Native dancers want Arizona gallery owner held on hate crime
Native American dancers who were the target of a racist rant from a suburban Phoenix gallery owner as they were filmed for Super Bowl week are pushing for hate crime charges.
Gilbert Ortega Jr., owner of Gilbert Ortega Native American Galleries, has been charged with three misdemeanor counts of disorderly conduct regarding the incident, Scottsdale police said.
Cody Blackbird, a dancer and flutist who filmed the tirade, said his group doesn’t feel safe. The confrontation has ruined what should have been a celebratory week.
“Us performers are now going in different entrances and parking in different places. This man is known,” Blackbird said. “There’s a 10-year-old girl who was there. She’s forever imprinted with ‘This is what happened when the Super Bowl came to town.’ ”
The group is seeking the involvement of the FBI, U.S. Justice Department and Arizona attorney general’s office.
The confrontation occurred Tuesday afternoon in Old Town Scottsdale, which has been seeing a high volume of visitors who are in town for the big game and the Phoenix Open golf tournament. Ten dancers were performing in front of the Native Art Market on Main Street. ESPN filmed the group in the store, then had the dancers pose outside by a Super Bowl sign.
That’s when Ortega started yelling at them, Blackbird said. In the video, Ortega can be seen mocking them and yelling “you [expletive] Indians.”
His shop was closed Friday, and a listed number appears to not be in a service. There was no immediate response to messages from the Associated Press seeking comment that were left at phone numbers and personal email addresses listed for him.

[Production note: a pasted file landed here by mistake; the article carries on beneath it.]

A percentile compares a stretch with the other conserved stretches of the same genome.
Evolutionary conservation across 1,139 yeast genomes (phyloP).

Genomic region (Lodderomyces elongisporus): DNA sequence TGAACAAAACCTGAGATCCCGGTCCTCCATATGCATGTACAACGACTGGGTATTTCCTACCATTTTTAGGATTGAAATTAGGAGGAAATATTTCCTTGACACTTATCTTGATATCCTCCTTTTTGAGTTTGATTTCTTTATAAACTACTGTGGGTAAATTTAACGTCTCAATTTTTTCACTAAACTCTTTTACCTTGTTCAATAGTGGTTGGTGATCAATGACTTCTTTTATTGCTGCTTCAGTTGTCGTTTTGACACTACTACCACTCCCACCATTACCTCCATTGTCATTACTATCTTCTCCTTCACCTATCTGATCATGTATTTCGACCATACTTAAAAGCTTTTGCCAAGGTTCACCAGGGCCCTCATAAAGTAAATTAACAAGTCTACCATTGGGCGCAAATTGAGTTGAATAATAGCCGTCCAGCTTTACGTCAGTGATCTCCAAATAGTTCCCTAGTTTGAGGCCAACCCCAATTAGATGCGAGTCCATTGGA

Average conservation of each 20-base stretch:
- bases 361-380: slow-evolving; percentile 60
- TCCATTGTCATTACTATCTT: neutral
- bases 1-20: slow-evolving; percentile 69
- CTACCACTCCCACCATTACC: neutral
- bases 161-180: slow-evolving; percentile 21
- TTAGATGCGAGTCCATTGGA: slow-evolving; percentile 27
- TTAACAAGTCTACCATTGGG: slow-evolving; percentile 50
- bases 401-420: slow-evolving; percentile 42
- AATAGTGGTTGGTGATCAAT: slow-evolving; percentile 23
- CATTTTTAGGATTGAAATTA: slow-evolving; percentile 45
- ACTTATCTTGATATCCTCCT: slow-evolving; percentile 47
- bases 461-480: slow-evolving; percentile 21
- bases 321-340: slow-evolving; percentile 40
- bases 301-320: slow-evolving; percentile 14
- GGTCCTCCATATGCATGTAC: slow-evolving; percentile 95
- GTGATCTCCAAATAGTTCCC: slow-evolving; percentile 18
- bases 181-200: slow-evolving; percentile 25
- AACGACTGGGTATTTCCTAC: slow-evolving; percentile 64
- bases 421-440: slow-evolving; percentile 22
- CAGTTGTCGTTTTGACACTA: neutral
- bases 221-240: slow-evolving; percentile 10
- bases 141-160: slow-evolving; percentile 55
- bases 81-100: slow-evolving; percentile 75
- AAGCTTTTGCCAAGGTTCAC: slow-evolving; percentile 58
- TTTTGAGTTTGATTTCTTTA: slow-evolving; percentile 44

In Arizona, there is no law specific to a hate crime. It can be used as an aggravating circumstance in the commission of a crime in which the motive was bias against a victim’s race, religion, ethnicity, gender, gender identity, sexual orientation or disability.
Disorderly conduct does not qualify for a hate crime designation under the FBI’s definition, according to Scottsdale authorities. The FBI website describes a hate crime as “often a violent crime, such as assault, murder, arson, vandalism or threats to commit such crimes.”
Blackbird, who is of Eastern Band Cherokee and Dakota descent, said some Navajo performers heard Ortega make threats in their language that had violent and sexual innuendos. He alleges that Ortega charged at them and had to be physically restrained. He said he doesn’t see why it’s not being treated as a hate crime.
“That’s what it’s seeming like, which really creates some horrible precedents, dangerous precedents,” said Blackbird, who has retained an attorney.
Meanwhile, the video has gained traction on social media and brought unwanted attention to Scottsdale. Mayor David Ortega, who is not related to the gallery owner, called the behavior “reprehensible and inexcusable.”
“The behavior exhibited by this individual saddens and disgusts the people of our community,” the mayor said in a statement.
Blackbird said there are growing calls on social media for artists to boycott Ortega’s business. He said racism exists even among those whose business hinges on Indigenous people.
“That’s always been a thing in the Indian trader world,” Blackbird said. “They don’t care about the people that are making the items they’re selling and redesigning.”
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